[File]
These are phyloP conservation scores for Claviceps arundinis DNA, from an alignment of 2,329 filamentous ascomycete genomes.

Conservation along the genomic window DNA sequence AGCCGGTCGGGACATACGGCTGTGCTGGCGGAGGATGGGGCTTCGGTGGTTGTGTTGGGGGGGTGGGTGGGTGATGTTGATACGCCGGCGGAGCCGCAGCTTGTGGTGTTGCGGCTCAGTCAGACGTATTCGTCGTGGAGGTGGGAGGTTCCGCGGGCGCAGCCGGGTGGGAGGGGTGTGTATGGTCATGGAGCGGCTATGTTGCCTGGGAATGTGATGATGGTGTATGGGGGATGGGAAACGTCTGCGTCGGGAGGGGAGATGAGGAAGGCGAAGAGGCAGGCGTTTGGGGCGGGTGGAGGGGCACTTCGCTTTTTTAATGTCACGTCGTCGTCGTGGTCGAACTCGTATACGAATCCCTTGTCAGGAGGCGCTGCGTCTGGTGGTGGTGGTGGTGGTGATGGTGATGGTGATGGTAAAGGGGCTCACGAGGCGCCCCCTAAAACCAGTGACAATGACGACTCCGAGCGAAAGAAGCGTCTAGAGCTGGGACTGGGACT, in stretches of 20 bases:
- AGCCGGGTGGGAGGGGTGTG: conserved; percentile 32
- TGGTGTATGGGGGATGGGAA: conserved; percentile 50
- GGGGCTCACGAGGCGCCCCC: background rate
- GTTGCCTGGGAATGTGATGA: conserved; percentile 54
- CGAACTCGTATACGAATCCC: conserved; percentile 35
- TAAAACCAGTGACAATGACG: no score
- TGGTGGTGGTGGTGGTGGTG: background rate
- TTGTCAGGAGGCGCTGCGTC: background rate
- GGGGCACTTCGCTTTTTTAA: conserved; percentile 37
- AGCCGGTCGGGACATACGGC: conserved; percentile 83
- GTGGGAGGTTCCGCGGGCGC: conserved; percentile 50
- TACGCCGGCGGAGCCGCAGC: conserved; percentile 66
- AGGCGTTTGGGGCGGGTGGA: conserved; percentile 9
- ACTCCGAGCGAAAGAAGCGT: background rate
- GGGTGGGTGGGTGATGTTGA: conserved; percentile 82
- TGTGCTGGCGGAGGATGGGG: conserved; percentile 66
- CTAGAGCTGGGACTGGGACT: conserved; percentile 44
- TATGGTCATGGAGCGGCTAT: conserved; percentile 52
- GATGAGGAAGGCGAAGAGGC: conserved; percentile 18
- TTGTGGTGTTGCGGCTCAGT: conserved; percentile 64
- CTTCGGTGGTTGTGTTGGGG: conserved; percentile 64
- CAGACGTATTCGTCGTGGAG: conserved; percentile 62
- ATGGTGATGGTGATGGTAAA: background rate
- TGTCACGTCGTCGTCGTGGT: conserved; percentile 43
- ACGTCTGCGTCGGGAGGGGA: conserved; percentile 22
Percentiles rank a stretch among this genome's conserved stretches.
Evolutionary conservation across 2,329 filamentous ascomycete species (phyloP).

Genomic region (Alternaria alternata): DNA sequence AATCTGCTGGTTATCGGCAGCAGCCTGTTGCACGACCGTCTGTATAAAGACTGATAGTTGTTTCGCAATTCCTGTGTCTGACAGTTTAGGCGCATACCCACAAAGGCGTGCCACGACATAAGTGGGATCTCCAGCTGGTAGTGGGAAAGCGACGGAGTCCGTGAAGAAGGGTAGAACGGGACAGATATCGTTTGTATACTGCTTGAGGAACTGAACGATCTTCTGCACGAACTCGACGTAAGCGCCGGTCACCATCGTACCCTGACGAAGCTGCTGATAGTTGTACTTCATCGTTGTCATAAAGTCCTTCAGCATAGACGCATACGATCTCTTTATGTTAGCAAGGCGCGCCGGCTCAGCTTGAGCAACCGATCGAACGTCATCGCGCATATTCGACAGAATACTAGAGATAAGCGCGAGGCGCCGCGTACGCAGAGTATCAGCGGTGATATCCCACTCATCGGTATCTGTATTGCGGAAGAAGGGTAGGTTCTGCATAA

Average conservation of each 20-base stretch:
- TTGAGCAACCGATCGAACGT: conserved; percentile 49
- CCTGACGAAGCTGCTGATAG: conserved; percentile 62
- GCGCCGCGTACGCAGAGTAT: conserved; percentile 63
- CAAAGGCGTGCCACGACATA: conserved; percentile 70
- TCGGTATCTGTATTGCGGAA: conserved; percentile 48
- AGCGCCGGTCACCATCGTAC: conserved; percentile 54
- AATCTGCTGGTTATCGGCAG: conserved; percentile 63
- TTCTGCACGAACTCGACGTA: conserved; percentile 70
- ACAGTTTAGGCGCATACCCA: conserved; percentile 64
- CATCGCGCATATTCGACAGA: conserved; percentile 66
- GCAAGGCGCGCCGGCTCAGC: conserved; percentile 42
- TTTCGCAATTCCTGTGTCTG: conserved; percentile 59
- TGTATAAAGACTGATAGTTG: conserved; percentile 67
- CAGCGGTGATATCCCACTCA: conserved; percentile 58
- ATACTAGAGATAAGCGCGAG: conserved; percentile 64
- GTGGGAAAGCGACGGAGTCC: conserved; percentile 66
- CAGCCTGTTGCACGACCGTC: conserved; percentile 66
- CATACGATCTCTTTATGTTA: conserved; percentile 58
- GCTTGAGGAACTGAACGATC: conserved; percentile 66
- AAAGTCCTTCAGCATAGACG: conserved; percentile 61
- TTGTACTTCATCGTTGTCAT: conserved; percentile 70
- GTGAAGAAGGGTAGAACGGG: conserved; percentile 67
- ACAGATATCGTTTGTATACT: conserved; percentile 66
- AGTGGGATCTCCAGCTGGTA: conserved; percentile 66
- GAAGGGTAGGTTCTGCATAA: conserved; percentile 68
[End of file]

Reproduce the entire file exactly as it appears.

These are phyloP conservation scores for Claviceps arundinis DNA, from an alignment of 2,329 filamentous ascomycete genomes.

Conservation along the genomic window DNA sequence AGCCGGTCGGGACATACGGCTGTGCTGGCGGAGGATGGGGCTTCGGTGGTTGTGTTGGGGGGGTGGGTGGGTGATGTTGATACGCCGGCGGAGCCGCAGCTTGTGGTGTTGCGGCTCAGTCAGACGTATTCGTCGTGGAGGTGGGAGGTTCCGCGGGCGCAGCCGGGTGGGAGGGGTGTGTATGGTCATGGAGCGGCTATGTTGCCTGGGAATGTGATGATGGTGTATGGGGGATGGGAAACGTCTGCGTCGGGAGGGGAGATGAGGAAGGCGAAGAGGCAGGCGTTTGGGGCGGGTGGAGGGGCACTTCGCTTTTTTAATGTCACGTCGTCGTCGTGGTCGAACTCGTATACGAATCCCTTGTCAGGAGGCGCTGCGTCTGGTGGTGGTGGTGGTGGTGATGGTGATGGTGATGGTAAAGGGGCTCACGAGGCGCCCCCTAAAACCAGTGACAATGACGACTCCGAGCGAAAGAAGCGTCTAGAGCTGGGACTGGGACT, in stretches of 20 bases:
- AGCCGGGTGGGAGGGGTGTG: conserved; percentile 32
- TGGTGTATGGGGGATGGGAA: conserved; percentile 50
- GGGGCTCACGAGGCGCCCCC: background rate
- GTTGCCTGGGAATGTGATGA: conserved; percentile 54
- CGAACTCGTATACGAATCCC: conserved; percentile 35
- TAAAACCAGTGACAATGACG: no score
- TGGTGGTGGTGGTGGTGGTG: background rate
- TTGTCAGGAGGCGCTGCGTC: background rate
- GGGGCACTTCGCTTTTTTAA: conserved; percentile 37
- AGCCGGTCGGGACATACGGC: conserved; percentile 83
- GTGGGAGGTTCCGCGGGCGC: conserved; percentile 50
- TACGCCGGCGGAGCCGCAGC: conserved; percentile 66
- AGGCGTTTGGGGCGGGTGGA: conserved; percentile 9
- ACTCCGAGCGAAAGAAGCGT: background rate
- GGGTGGGTGGGTGATGTTGA: conserved; percentile 82
- TGTGCTGGCGGAGGATGGGG: conserved; percentile 66
- CTAGAGCTGGGACTGGGACT: conserved; percentile 44
- TATGGTCATGGAGCGGCTAT: conserved; percentile 52
- GATGAGGAAGGCGAAGAGGC: conserved; percentile 18
- TTGTGGTGTTGCGGCTCAGT: conserved; percentile 64
- CTTCGGTGGTTGTGTTGGGG: conserved; percentile 64
- CAGACGTATTCGTCGTGGAG: conserved; percentile 62
- ATGGTGATGGTGATGGTAAA: background rate
- TGTCACGTCGTCGTCGTGGT: conserved; percentile 43
- ACGTCTGCGTCGGGAGGGGA: conserved; percentile 22
Percentiles rank a stretch among this genome's conserved stretches.
Evolutionary conservation across 2,329 filamentous ascomycete species (phyloP).

Genomic region (Alternaria alternata): DNA sequence AATCTGCTGGTTATCGGCAGCAGCCTGTTGCACGACCGTCTGTATAAAGACTGATAGTTGTTTCGCAATTCCTGTGTCTGACAGTTTAGGCGCATACCCACAAAGGCGTGCCACGACATAAGTGGGATCTCCAGCTGGTAGTGGGAAAGCGACGGAGTCCGTGAAGAAGGGTAGAACGGGACAGATATCGTTTGTATACTGCTTGAGGAACTGAACGATCTTCTGCACGAACTCGACGTAAGCGCCGGTCACCATCGTACCCTGACGAAGCTGCTGATAGTTGTACTTCATCGTTGTCATAAAGTCCTTCAGCATAGACGCATACGATCTCTTTATGTTAGCAAGGCGCGCCGGCTCAGCTTGAGCAACCGATCGAACGTCATCGCGCATATTCGACAGAATACTAGAGATAAGCGCGAGGCGCCGCGTACGCAGAGTATCAGCGGTGATATCCCACTCATCGGTATCTGTATTGCGGAAGAAGGGTAGGTTCTGCATAA

Average conservation of each 20-base stretch:
- TTGAGCAACCGATCGAACGT: conserved; percentile 49
- CCTGACGAAGCTGCTGATAG: conserved; percentile 62
- GCGCCGCGTACGCAGAGTAT: conserved; percentile 63
- CAAAGGCGTGCCACGACATA: conserved; percentile 70
- TCGGTATCTGTATTGCGGAA: conserved; percentile 48
- AGCGCCGGTCACCATCGTAC: conserved; percentile 54
- AATCTGCTGGTTATCGGCAG: conserved; percentile 63
- TTCTGCACGAACTCGACGTA: conserved; percentile 70
- ACAGTTTAGGCGCATACCCA: conserved; percentile 64
- CATCGCGCATATTCGACAGA: conserved; percentile 66
- GCAAGGCGCGCCGGCTCAGC: conserved; percentile 42
- TTTCGCAATTCCTGTGTCTG: conserved; percentile 59
- TGTATAAAGACTGATAGTTG: conserved; percentile 67
- CAGCGGTGATATCCCACTCA: conserved; percentile 58
- ATACTAGAGATAAGCGCGAG: conserved; percentile 64
- GTGGGAAAGCGACGGAGTCC: conserved; percentile 66
- CAGCCTGTTGCACGACCGTC: conserved; percentile 66
- CATACGATCTCTTTATGTTA: conserved; percentile 58
- GCTTGAGGAACTGAACGATC: conserved; percentile 66
- AAAGTCCTTCAGCATAGACG: conserved; percentile 61
- TTGTACTTCATCGTTGTCAT: conserved; percentile 70
- GTGAAGAAGGGTAGAACGGG: conserved; percentile 67
- ACAGATATCGTTTGTATACT: conserved; percentile 66
- AGTGGGATCTCCAGCTGGTA: conserved; percentile 66
- GAAGGGTAGGTTCTGCATAA: conserved; percentile 68